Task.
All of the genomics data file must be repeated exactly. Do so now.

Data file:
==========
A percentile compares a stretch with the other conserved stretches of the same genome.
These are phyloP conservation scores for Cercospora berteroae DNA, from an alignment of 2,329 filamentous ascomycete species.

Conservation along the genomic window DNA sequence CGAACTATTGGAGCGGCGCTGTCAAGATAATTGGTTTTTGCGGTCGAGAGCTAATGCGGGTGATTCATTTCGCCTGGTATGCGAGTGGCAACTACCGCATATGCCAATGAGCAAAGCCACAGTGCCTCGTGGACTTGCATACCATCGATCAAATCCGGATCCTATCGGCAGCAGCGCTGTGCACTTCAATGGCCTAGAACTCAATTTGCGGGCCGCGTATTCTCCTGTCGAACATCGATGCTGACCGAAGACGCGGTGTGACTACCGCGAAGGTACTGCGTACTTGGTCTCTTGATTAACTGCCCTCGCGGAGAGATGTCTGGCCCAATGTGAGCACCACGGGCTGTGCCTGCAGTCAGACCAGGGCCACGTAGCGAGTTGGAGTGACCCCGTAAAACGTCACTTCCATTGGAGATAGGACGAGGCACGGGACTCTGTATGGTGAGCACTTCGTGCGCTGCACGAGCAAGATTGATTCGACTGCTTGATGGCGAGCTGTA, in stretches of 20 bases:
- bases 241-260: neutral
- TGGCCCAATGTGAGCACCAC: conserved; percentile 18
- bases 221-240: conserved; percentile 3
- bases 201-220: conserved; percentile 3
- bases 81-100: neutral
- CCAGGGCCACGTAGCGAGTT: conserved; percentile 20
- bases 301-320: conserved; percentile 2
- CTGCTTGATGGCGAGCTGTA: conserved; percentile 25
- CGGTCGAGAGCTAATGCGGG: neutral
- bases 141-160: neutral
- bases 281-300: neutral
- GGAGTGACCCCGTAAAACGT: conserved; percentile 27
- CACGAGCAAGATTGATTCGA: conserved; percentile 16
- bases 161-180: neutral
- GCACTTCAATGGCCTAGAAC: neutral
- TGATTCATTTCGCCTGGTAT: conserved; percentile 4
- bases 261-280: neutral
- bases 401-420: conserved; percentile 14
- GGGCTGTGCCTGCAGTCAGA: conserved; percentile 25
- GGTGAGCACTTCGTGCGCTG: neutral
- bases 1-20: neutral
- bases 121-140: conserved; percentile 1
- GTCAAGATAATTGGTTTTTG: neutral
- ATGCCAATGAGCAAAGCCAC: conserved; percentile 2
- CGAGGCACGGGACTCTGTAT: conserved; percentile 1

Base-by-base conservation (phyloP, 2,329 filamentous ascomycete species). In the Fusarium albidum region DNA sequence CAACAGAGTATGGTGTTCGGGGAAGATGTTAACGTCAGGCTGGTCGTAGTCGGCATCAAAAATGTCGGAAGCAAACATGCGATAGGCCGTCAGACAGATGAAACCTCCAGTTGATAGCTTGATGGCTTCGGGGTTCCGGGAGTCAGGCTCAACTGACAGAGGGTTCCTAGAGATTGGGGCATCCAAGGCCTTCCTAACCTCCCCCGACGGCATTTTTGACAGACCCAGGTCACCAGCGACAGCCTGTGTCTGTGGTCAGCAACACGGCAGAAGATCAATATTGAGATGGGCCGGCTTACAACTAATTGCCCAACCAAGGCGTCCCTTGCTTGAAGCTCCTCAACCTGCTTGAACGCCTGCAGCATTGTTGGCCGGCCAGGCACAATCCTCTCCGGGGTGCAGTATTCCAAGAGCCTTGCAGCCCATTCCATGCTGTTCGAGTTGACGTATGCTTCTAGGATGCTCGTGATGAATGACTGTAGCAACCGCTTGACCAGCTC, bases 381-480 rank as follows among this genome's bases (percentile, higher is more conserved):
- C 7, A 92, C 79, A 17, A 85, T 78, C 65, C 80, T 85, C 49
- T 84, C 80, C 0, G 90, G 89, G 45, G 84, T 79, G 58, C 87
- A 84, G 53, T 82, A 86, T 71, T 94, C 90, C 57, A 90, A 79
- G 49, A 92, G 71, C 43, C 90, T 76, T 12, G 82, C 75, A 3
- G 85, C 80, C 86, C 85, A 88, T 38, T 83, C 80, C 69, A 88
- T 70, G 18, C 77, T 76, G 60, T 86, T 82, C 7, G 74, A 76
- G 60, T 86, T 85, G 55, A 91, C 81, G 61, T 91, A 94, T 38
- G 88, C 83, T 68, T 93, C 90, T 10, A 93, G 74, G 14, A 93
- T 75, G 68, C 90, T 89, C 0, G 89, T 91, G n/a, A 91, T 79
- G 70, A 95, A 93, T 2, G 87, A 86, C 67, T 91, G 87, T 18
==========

A percentile compares a stretch with the other conserved stretches of the same genome.
These are phyloP conservation scores for Cercospora berteroae DNA, from an alignment of 2,329 filamentous ascomycete species.

Conservation along the genomic window DNA sequence CGAACTATTGGAGCGGCGCTGTCAAGATAATTGGTTTTTGCGGTCGAGAGCTAATGCGGGTGATTCATTTCGCCTGGTATGCGAGTGGCAACTACCGCATATGCCAATGAGCAAAGCCACAGTGCCTCGTGGACTTGCATACCATCGATCAAATCCGGATCCTATCGGCAGCAGCGCTGTGCACTTCAATGGCCTAGAACTCAATTTGCGGGCCGCGTATTCTCCTGTCGAACATCGATGCTGACCGAAGACGCGGTGTGACTACCGCGAAGGTACTGCGTACTTGGTCTCTTGATTAACTGCCCTCGCGGAGAGATGTCTGGCCCAATGTGAGCACCACGGGCTGTGCCTGCAGTCAGACCAGGGCCACGTAGCGAGTTGGAGTGACCCCGTAAAACGTCACTTCCATTGGAGATAGGACGAGGCACGGGACTCTGTATGGTGAGCACTTCGTGCGCTGCACGAGCAAGATTGATTCGACTGCTTGATGGCGAGCTGTA, in stretches of 20 bases:
- bases 241-260: neutral
- TGGCCCAATGTGAGCACCAC: conserved; percentile 18
- bases 221-240: conserved; percentile 3
- bases 201-220: conserved; percentile 3
- bases 81-100: neutral
- CCAGGGCCACGTAGCGAGTT: conserved; percentile 20
- bases 301-320: conserved; percentile 2
- CTGCTTGATGGCGAGCTGTA: conserved; percentile 25
- CGGTCGAGAGCTAATGCGGG: neutral
- bases 141-160: neutral
- bases 281-300: neutral
- GGAGTGACCCCGTAAAACGT: conserved; percentile 27
- CACGAGCAAGATTGATTCGA: conserved; percentile 16
- bases 161-180: neutral
- GCACTTCAATGGCCTAGAAC: neutral
- TGATTCATTTCGCCTGGTAT: conserved; percentile 4
- bases 261-280: neutral
- bases 401-420: conserved; percentile 14
- GGGCTGTGCCTGCAGTCAGA: conserved; percentile 25
- GGTGAGCACTTCGTGCGCTG: neutral
- bases 1-20: neutral
- bases 121-140: conserved; percentile 1
- GTCAAGATAATTGGTTTTTG: neutral
- ATGCCAATGAGCAAAGCCAC: conserved; percentile 2
- CGAGGCACGGGACTCTGTAT: conserved; percentile 1

Base-by-base conservation (phyloP, 2,329 filamentous ascomycete species). In the Fusarium albidum region DNA sequence CAACAGAGTATGGTGTTCGGGGAAGATGTTAACGTCAGGCTGGTCGTAGTCGGCATCAAAAATGTCGGAAGCAAACATGCGATAGGCCGTCAGACAGATGAAACCTCCAGTTGATAGCTTGATGGCTTCGGGGTTCCGGGAGTCAGGCTCAACTGACAGAGGGTTCCTAGAGATTGGGGCATCCAAGGCCTTCCTAACCTCCCCCGACGGCATTTTTGACAGACCCAGGTCACCAGCGACAGCCTGTGTCTGTGGTCAGCAACACGGCAGAAGATCAATATTGAGATGGGCCGGCTTACAACTAATTGCCCAACCAAGGCGTCCCTTGCTTGAAGCTCCTCAACCTGCTTGAACGCCTGCAGCATTGTTGGCCGGCCAGGCACAATCCTCTCCGGGGTGCAGTATTCCAAGAGCCTTGCAGCCCATTCCATGCTGTTCGAGTTGACGTATGCTTCTAGGATGCTCGTGATGAATGACTGTAGCAACCGCTTGACCAGCTC, bases 381-480 rank as follows among this genome's bases (percentile, higher is more conserved):
- C 7, A 92, C 79, A 17, A 85, T 78, C 65, C 80, T 85, C 49
- T 84, C 80, C 0, G 90, G 89, G 45, G 84, T 79, G 58, C 87
- A 84, G 53, T 82, A 86, T 71, T 94, C 90, C 57, A 90, A 79
- G 49, A 92, G 71, C 43, C 90, T 76, T 12, G 82, C 75, A 3
- G 85, C 80, C 86, C 85, A 88, T 38, T 83, C 80, C 69, A 88
- T 70, G 18, C 77, T 76, G 60, T 86, T 82, C 7, G 74, A 76
- G 60, T 86, T 85, G 55, A 91, C 81, G 61, T 91, A 94, T 38
- G 88, C 83, T 68, T 93, C 90, T 10, A 93, G 74, G 14, A 93
- T 75, G 68, C 90, T 89, C 0, G 89, T 91, G n/a, A 91, T 79
- G 70, A 95, A 93, T 2, G 87, A 86, C 67, T 91, G 87, T 18